Living with Avoidant/Restrictive Food Intake Disorder
By: Gabby Frost
"Stop being so picky!" and "Just try this food, it's no big deal" are words I've heard for almost my entire life, mainly from relatives and friends. During my toddler years, I ate everything my parents fed me, which included stuffed shells, eggs, and tacos. Around the time I was 3-years-old, I stopped being open to trying new foods and no longer ate some of the foods I used to like. My diet mainly consisted of peanut butter sandwiches (with no crust) and chicken nuggets. Over the past few years, my horizons have opened more, but I still don't eat vegetables, foods from other countries, and a majority of other things.
For the longest time, I thought I was alone with having this problem. I knew I wasn't purposely trying to restrict myself from trying new things, but mentally and physically I couldn't bring myself to do it. I've always had anxiety when people present me with new foods and try my hardest to not have the food in my mouth or anywhere near it. A few weeks after I started Buddy Project, I began searching things to find out if anything came close to my eating problem and finally found my answer: Avoidant/Restrictive Food Intake Disorder (ARFID).
ARFID is an eating disorder that was added to the most recent version of the DSM (Diagnostic and Statistical Manual of Mental Disorders). This disorder is characterized by behavior that doesn't fit the criteria of other eating disorders but still causes problems with eating. People with ARFID usually don't consume enough food to give them the sufficient amount of calories and nutrition that they need. Some people with ARFID will not grow as much as expected and might need vitamins or other supplements to help them consume the nutrients they're missing out on.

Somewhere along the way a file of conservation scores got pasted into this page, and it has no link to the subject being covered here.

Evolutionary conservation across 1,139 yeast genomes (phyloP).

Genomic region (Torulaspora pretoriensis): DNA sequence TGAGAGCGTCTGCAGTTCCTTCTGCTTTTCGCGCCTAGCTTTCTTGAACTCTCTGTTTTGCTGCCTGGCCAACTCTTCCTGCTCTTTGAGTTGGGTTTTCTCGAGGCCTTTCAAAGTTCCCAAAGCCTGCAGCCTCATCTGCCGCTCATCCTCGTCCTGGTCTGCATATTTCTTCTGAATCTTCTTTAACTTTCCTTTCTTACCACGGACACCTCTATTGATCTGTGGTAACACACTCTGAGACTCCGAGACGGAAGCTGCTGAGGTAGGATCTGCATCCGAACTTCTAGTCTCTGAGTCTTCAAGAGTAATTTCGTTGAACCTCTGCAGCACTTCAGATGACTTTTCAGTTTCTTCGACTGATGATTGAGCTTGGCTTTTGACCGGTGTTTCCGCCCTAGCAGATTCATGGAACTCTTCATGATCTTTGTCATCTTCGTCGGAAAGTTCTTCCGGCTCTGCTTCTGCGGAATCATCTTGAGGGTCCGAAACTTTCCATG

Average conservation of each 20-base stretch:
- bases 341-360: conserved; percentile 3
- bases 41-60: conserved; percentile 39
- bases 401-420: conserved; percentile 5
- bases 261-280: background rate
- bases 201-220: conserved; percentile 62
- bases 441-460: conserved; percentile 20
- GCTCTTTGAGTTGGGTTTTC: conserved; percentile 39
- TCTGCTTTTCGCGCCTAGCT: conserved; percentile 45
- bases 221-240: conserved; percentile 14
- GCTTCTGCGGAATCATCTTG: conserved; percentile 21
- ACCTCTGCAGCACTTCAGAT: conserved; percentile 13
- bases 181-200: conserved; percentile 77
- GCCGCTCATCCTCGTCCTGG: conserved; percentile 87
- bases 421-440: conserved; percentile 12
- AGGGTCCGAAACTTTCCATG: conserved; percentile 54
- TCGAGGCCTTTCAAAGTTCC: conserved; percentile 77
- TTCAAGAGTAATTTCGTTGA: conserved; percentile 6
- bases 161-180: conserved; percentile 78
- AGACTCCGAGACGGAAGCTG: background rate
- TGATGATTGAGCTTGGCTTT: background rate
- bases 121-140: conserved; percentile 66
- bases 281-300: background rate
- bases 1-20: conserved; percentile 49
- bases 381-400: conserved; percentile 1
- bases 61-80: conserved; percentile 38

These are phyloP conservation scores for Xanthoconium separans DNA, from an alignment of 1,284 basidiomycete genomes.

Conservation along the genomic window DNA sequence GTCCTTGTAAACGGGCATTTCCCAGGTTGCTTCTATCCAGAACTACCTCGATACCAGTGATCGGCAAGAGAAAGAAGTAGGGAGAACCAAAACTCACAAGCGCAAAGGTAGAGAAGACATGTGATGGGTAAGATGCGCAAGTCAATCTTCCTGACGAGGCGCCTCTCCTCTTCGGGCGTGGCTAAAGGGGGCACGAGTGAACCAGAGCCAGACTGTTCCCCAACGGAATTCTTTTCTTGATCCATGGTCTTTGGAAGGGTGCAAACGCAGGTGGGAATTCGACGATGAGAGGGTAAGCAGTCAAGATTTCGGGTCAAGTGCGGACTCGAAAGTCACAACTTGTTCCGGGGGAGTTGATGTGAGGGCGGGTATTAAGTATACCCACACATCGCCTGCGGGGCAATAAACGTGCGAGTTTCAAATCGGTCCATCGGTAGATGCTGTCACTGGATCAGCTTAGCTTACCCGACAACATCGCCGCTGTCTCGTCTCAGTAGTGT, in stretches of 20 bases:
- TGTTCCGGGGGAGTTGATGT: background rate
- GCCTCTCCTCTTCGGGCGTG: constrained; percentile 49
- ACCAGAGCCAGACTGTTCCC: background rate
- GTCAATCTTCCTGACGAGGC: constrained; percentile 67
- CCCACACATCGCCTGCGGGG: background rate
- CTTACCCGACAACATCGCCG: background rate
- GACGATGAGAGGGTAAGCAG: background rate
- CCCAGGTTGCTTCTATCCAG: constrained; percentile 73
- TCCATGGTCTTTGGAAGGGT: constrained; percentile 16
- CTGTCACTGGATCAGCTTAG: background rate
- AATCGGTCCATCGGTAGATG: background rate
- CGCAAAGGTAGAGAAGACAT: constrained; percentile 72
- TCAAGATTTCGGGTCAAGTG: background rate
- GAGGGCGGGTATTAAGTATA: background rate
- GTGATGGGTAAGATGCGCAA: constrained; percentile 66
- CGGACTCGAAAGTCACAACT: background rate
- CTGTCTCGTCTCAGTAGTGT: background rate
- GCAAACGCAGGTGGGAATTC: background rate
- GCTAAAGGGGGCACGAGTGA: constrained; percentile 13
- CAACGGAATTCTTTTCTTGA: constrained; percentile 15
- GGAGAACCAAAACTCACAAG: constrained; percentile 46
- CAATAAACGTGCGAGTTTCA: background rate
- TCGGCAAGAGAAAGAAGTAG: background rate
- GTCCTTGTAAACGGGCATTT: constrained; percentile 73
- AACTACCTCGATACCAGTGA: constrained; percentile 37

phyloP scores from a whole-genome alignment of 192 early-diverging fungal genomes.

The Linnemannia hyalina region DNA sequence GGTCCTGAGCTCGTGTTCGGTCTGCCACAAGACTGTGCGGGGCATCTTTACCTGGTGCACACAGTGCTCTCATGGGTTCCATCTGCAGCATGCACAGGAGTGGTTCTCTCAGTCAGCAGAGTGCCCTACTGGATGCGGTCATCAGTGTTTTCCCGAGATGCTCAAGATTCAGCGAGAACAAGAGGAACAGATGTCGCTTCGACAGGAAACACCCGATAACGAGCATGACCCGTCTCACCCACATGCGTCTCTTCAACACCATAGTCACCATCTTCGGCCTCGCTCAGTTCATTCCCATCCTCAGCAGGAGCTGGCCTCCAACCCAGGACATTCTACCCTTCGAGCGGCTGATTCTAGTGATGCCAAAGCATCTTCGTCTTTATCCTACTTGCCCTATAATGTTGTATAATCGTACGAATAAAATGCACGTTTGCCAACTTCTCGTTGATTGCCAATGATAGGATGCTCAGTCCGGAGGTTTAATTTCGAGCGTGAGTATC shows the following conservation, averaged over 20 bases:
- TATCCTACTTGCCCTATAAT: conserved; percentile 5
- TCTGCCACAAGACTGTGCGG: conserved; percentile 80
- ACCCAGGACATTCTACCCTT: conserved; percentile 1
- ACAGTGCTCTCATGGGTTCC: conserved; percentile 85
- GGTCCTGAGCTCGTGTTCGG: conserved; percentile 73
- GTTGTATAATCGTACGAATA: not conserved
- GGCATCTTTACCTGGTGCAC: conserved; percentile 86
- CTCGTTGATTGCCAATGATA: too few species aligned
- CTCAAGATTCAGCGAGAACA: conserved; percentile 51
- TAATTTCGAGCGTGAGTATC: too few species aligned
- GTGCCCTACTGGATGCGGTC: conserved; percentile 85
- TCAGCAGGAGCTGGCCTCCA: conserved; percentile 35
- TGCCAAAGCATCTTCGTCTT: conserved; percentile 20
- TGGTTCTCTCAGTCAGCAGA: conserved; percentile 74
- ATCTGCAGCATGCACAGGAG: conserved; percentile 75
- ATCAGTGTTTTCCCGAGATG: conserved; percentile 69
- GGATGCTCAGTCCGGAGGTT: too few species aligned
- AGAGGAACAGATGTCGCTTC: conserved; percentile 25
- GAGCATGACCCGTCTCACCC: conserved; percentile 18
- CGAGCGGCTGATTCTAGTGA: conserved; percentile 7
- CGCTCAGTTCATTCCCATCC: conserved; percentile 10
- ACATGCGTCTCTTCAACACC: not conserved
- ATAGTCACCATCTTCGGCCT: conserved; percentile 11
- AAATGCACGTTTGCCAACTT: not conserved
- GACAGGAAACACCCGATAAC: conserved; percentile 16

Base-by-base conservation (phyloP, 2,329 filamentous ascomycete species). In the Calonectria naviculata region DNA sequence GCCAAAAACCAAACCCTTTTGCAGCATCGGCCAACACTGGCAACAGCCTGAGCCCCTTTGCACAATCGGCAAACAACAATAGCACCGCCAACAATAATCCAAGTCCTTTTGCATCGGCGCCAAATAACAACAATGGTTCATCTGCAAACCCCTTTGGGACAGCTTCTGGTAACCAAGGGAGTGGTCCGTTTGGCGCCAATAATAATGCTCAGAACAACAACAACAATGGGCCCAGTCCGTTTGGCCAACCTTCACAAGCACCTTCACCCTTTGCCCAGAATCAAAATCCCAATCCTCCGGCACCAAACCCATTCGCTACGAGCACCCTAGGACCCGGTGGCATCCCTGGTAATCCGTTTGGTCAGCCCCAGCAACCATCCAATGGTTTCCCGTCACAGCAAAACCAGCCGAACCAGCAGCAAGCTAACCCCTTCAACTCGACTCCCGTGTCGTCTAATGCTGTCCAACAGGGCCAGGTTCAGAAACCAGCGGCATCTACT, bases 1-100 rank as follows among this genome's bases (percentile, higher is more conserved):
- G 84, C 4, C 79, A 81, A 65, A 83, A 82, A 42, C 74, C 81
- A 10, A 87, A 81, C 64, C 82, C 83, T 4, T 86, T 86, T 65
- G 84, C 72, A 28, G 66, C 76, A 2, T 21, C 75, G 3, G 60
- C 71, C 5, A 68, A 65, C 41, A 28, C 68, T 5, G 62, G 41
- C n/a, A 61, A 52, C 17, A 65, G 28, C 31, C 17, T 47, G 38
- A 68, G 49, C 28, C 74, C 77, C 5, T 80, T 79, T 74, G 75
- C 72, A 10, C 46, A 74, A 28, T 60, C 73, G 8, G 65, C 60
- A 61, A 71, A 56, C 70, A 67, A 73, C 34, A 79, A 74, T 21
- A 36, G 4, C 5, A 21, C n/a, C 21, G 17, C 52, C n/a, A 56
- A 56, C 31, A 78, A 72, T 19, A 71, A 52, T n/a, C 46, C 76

Whenever I am questioned about my eating habits, I just want to say, "I have an eating disorder." I'm not confident enough to tell everyone those exact words yet, so I usually settle with, "I'm a picky eater." I feel like people won't believe me if I say that, since it isn't anorexia or bulimia. Eating disorders are not just disorders that make you obsess over your weight, they are any disorder that cause your eating habits to stray from the norm. A majority of people with ARFID do not care about their weight but instead care more about the food going into their mouths.
ARFID involves any of the following things: difficulty digesting certain foods, avoiding certain colors or textures of food, eating only very small portions, having no appetite, or being afraid to eat after a frightening episode of choking or vomiting. It's not "pickiness." Because of their eating habits, people with ARFID might feel anxious around classmates, friends, or family when eating meals or will completely avoid eating around others in fear of being judged. Having ARFID can even lead to other eating disorders such as anorexia and bulimia.
If you think you or someone you know is suffering from ARFID—or any other eating disorder—don't be afraid to speak up. Whether it's a parent, physician, or the National Eating Disorders Association Hotline, the first step to recovery is simply asking for help.